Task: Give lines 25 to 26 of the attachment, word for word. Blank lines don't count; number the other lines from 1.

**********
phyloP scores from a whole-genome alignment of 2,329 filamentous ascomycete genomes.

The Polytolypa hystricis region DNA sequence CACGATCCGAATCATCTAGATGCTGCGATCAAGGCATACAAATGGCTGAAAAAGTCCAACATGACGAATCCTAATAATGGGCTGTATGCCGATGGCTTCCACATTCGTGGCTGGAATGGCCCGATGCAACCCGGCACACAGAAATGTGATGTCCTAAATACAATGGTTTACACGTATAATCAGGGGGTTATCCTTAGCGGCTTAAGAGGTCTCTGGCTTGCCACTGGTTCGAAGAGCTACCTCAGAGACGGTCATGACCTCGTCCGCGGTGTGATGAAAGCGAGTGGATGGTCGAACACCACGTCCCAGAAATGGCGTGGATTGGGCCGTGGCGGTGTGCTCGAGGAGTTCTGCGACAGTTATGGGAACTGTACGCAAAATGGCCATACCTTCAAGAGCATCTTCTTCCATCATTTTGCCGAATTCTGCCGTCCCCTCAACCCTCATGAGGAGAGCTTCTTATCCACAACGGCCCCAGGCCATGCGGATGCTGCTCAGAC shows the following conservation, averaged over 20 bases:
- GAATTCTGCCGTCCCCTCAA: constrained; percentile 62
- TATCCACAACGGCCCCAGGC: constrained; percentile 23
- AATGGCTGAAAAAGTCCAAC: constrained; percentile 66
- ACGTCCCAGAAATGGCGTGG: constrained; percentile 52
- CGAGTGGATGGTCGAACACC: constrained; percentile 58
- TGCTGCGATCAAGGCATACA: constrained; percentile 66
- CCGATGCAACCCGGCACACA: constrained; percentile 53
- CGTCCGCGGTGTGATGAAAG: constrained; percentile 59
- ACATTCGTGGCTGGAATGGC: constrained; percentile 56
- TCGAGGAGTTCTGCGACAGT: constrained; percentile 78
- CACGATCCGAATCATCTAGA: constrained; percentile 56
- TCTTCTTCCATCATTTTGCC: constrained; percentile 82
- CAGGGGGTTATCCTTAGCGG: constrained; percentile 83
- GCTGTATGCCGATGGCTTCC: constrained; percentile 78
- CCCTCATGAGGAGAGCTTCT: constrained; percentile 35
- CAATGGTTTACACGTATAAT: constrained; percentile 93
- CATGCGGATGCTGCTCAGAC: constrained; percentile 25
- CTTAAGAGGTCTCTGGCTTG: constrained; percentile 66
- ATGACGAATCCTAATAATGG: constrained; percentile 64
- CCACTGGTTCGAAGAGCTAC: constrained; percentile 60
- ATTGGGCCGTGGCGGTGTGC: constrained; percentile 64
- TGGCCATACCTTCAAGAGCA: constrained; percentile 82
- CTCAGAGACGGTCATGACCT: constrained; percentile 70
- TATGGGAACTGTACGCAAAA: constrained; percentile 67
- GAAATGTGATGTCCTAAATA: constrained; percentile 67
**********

- CTCAGAGACGGTCATGACCT: constrained; percentile 70
- TATGGGAACTGTACGCAAAA: constrained; percentile 67